- The two most serious eating disorders are anorexia nervosa (anorexia) and bulimia nervosa (bulimia).
- Community-based services to treat eating disorders are an alternative to acute inpatient care.
- Outpatient or family-based treatment is the preferred option for eating disorders.
Intensive community-based services to treat eating disorders are an alternative to acute inpatient care.
The two most prevalent eating disorders are anorexia nervosa (anorexia) and bulimia nervosa (bulimia), which often co-occur with anxiety disorders such as panic and obsessive-compulsive behaviour.
Victoria provides both intensive community-based services for the treatment of eating disorders and acute inpatient care services.
Treatment options for eating disorders
Community-based treatment is the preferred option for eating disorders.
This involves patients, family members and general practitioners working with multidisciplinary teams for the duration of the treatment. While recognising that specialist eating disorder services provide assessment and bed-based treatment for the most acute and severe presentations, this is provided in conjunction with input from clinical mental health services for adults, adolescents and children. Clinical mental health services (both inpatient and community-based services) are expected to treat moderate to severely affected people with eating disorders.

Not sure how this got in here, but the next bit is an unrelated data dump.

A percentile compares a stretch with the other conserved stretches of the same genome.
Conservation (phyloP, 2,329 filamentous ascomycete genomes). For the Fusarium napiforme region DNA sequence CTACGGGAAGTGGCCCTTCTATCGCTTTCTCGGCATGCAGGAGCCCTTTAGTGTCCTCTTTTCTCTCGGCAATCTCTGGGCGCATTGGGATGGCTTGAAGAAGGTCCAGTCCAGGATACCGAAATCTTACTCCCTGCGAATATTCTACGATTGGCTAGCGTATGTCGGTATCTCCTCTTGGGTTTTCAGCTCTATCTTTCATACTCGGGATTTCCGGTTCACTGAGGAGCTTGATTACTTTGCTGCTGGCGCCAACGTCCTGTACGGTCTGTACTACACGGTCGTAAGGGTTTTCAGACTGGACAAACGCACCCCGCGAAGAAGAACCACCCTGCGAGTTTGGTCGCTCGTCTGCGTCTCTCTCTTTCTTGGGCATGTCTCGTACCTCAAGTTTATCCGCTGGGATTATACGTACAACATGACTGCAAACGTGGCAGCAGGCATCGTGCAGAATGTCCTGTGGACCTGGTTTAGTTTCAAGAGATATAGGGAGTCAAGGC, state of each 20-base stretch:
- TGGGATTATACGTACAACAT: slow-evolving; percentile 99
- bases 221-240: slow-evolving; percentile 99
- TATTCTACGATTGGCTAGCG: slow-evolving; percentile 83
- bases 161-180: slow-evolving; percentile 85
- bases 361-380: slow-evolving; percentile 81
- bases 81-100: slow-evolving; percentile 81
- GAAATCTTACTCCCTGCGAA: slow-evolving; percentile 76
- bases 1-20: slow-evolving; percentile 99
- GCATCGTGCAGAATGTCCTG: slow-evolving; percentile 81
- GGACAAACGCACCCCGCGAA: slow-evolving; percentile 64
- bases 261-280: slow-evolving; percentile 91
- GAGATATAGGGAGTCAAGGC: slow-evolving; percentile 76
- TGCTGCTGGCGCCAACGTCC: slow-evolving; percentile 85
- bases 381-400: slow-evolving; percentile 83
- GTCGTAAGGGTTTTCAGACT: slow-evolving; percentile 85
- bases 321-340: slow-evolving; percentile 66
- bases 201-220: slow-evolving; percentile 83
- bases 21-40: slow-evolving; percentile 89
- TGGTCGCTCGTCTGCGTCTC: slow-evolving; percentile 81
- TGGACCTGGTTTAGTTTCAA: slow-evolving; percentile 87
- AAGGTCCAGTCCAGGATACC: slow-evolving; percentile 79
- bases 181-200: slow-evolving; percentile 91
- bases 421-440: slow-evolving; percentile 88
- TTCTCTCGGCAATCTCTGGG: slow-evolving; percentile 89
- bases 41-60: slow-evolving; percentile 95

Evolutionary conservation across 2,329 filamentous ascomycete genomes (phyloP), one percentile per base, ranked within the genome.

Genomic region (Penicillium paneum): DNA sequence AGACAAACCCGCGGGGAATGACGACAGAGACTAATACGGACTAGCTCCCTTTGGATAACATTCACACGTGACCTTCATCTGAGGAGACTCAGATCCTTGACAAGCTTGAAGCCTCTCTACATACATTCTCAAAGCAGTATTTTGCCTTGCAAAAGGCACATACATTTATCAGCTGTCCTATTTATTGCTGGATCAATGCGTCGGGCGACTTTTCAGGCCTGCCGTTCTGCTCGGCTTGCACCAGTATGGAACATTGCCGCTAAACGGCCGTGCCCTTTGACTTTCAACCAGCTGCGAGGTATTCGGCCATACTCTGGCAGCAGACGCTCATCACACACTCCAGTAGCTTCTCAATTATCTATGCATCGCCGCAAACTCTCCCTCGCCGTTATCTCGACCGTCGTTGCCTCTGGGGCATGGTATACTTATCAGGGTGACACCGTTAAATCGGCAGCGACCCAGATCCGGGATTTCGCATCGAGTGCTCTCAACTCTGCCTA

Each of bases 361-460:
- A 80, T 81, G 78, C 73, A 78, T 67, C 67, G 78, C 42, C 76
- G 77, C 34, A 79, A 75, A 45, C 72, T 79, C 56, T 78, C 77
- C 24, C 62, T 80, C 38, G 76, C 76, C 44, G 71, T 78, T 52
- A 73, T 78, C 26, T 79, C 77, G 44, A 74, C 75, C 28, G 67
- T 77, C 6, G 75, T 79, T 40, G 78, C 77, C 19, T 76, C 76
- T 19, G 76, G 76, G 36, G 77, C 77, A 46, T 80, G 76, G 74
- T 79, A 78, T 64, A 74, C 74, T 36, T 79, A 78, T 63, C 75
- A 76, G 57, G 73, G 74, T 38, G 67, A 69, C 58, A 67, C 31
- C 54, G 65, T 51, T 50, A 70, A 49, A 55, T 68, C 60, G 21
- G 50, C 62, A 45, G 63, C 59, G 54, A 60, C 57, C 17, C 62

Clinics and services that provide outpatient or family-based treatment are:
- The Royal Children’s Hospital Eating Disorders Program
- Southern Health Butterfly Eating Disorders Day Program
- Austin Health and St Vincent’s Melbourne – Body Image & Eating Disorders Treatment & Recovery Service.
Community engagement and support for eating disorders
Community engagement plays an important role in supporting recovery or when seeking help with eating disorders.
Community services provide phone and email helplines, face-to-face support, workshops, educational packages and e-learning programs. These include:
- The Butterfly Foundation
- Eating Disorders Victoria
- The Victorian Centre for Excellence in Eating Disorders.
Reviewed 29 May 2015